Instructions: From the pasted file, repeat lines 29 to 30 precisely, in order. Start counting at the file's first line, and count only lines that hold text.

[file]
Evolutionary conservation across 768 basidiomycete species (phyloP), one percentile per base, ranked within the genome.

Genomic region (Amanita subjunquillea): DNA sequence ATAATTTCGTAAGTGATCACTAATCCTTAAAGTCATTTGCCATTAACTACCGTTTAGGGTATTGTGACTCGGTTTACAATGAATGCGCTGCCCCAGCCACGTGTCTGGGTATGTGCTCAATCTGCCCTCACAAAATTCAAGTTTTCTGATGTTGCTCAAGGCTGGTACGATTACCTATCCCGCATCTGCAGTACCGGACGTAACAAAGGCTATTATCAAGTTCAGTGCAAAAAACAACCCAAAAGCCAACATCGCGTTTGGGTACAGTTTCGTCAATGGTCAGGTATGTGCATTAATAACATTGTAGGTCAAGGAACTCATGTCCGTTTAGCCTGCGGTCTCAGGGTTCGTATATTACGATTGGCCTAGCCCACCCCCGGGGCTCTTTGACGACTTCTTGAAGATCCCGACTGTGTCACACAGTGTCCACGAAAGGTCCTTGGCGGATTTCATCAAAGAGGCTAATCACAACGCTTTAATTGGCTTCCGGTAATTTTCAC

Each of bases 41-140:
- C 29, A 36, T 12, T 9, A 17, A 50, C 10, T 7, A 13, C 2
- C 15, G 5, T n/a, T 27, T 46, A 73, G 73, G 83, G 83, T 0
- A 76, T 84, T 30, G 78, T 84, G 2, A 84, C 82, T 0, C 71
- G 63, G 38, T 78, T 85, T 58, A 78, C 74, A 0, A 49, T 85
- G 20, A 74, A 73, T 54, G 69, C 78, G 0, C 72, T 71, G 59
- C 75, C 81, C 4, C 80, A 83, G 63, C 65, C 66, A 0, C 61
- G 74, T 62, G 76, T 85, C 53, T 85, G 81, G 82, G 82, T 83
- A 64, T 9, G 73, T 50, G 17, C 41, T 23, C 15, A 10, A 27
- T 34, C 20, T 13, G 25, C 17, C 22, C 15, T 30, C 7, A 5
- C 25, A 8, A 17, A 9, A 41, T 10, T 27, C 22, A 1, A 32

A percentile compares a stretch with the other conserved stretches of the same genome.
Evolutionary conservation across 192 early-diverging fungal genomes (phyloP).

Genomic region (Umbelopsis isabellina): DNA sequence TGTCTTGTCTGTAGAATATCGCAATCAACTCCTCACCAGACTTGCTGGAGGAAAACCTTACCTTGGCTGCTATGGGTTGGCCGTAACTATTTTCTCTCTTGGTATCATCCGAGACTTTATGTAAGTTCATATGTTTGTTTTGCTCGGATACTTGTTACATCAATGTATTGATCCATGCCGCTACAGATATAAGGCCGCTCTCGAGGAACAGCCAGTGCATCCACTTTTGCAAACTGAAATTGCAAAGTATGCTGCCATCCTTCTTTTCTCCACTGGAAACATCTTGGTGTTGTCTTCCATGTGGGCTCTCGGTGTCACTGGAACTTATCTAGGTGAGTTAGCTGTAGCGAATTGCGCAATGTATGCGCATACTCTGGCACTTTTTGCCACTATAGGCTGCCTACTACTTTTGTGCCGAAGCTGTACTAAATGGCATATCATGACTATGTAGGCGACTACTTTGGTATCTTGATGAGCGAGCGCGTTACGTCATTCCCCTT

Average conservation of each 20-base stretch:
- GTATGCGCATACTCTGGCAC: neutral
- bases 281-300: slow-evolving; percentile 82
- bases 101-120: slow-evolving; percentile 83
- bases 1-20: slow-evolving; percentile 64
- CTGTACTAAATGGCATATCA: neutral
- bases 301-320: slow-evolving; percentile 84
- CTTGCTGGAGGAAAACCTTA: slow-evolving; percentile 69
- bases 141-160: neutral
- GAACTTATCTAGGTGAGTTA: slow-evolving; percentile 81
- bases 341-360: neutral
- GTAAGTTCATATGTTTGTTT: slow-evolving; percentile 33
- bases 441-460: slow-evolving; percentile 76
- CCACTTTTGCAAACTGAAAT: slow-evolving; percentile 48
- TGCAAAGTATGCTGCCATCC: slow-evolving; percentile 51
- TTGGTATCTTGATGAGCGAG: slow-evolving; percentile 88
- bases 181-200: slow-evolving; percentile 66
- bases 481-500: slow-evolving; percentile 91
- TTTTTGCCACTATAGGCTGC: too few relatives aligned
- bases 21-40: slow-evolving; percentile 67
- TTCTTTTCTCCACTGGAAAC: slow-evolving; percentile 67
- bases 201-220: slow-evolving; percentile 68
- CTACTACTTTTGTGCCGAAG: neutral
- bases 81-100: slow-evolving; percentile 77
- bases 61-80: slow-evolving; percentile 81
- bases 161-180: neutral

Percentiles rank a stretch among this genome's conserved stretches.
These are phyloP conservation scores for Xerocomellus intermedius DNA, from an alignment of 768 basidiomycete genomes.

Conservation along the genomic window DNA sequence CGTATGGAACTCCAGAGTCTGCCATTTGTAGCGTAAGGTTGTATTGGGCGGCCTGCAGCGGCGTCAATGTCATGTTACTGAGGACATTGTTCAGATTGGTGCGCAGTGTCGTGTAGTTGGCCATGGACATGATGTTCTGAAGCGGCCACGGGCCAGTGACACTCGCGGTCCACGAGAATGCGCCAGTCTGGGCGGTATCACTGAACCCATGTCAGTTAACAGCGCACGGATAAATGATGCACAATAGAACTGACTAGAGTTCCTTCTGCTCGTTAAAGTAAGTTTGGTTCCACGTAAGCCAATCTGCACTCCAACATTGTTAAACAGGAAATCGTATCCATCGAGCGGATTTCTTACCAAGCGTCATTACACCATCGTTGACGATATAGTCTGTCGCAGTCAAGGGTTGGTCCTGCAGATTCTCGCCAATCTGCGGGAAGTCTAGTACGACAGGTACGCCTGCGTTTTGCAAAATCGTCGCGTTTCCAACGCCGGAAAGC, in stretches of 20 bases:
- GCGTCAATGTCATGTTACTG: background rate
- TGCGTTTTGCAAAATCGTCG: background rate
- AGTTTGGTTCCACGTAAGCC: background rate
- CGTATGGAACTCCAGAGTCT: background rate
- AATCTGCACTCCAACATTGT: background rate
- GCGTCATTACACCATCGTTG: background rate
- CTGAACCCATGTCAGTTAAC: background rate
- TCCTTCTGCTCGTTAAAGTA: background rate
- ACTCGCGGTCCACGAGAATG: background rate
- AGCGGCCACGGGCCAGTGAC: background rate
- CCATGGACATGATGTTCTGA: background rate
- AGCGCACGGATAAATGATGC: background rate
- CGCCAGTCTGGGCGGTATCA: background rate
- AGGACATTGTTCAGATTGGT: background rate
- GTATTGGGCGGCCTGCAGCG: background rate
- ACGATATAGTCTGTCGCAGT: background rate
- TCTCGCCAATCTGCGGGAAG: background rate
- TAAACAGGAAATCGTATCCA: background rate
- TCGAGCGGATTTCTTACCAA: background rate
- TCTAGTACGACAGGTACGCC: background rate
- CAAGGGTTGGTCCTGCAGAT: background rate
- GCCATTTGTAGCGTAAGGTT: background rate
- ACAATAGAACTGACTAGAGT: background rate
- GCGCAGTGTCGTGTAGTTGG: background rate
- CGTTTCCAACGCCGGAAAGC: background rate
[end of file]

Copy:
- bases 441-460: slow-evolving; percentile 76
- CCACTTTTGCAAACTGAAAT: slow-evolving; percentile 48